Apple Inc.’s (NASDAQ:AAPL) patent woes grew on Wednesday, after a Beijing court upheld the validity of a speech-recognition patent held by Zhizhen Network Technology Co. Ltd., allowing a separate patent infringment case by Zhizhen against the Cupertino, California, tech titan to continue.

Apple took its case to court in February against the Shanghai-based company and China’s State Intellectual Property Office in an effort to invalidate the speech-recognition patent.

The Beijing First Intermediate People’s court ruled Tuesday in favor of Zhizhen’s claim to the patent.

"Unfortunately, we were not aware of Zhizhen's patent before we introduced Siri (speech-recognition technology) and we do not believe we are using this patent," a Beijing-based Apple spokeswoman told Reuters.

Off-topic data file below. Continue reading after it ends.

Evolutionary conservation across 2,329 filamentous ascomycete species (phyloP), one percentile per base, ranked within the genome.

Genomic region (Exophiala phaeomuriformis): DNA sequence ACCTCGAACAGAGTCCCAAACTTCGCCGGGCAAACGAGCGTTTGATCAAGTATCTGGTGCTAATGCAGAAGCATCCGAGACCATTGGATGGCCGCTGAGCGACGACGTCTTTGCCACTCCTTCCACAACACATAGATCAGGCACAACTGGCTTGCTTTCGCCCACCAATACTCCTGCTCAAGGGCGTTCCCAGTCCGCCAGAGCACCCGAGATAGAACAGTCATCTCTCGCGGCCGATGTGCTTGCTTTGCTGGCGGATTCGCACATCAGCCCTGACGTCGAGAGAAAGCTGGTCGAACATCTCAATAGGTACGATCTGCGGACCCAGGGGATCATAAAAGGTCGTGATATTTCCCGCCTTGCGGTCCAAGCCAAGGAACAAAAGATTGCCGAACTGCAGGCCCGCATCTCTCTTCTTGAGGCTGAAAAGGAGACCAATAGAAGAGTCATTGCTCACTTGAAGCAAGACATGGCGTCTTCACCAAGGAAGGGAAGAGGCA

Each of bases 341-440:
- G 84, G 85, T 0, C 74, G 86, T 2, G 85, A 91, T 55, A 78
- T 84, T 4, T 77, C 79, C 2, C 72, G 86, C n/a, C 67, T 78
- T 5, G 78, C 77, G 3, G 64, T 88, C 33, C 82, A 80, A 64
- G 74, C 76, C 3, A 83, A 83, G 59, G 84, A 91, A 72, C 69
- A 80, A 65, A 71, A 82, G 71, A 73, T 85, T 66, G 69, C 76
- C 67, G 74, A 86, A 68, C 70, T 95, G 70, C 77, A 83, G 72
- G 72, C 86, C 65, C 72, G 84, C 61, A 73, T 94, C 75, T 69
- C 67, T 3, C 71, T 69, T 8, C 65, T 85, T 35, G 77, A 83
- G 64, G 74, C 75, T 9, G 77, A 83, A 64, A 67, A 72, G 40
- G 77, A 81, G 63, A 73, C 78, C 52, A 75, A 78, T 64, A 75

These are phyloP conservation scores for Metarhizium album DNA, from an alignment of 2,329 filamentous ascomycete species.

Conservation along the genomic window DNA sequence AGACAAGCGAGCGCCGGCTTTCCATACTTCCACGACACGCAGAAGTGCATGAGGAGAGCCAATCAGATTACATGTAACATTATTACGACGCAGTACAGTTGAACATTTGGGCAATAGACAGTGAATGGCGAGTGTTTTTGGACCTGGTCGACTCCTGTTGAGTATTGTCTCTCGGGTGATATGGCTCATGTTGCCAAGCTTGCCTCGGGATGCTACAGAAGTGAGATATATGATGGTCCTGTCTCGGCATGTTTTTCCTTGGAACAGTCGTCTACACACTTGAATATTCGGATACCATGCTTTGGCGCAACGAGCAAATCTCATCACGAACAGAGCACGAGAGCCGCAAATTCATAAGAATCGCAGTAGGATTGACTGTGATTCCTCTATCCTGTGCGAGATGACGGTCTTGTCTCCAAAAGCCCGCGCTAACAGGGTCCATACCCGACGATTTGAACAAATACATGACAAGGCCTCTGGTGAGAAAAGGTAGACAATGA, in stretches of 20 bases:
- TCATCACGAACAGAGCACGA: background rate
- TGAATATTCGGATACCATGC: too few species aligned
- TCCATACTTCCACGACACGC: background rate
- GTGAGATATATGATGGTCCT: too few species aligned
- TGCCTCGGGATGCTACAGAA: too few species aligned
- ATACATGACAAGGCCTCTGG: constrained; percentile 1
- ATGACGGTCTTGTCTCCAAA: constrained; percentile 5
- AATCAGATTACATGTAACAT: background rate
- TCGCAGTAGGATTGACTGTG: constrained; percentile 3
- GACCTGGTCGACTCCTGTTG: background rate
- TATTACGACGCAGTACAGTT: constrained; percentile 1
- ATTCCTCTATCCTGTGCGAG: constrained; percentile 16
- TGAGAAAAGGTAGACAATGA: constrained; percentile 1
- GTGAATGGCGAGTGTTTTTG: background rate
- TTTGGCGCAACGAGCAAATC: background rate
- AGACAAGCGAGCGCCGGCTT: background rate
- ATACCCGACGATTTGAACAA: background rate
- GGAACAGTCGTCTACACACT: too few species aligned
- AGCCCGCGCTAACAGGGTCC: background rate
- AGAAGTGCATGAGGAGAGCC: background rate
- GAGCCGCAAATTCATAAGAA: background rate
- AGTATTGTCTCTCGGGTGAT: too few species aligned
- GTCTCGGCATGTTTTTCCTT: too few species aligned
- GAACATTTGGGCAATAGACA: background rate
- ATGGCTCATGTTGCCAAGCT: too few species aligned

Apple said it would appeal the decision, according to Xinhua News Agency.

Prior to the February suit, Zhizhen filed a case against Apple in 2012, alleging that the Siri voice-recognition technology infringed on one of Zhizhen’s patents, according to the Register.

According to records from China’s State Intellectual Property Office, Zhizhen filed the application for its patent in 2004, titled “Chat Robot System,” which covered its technology called Xiao i Robot. In 2006, that patent was approved and published by the intellectual property bureau.

Xiao i Robot originally was a chat bot for MSN Messenger, Yahoo Messenger and other services in 2003. In recent years, it has expanded to iOS and Google Inc. (NASDAQ:GOOG) Android devices.

The intellectual property office's patent approval came a year before Siri was developed by startup company, Siri Inc.

Siri Inc. was acquired by Apple in 2010 and the speech-recognition technology made its first appearance as the spotlight feature of iOS with the introduction of the iPhone 4S in 2011.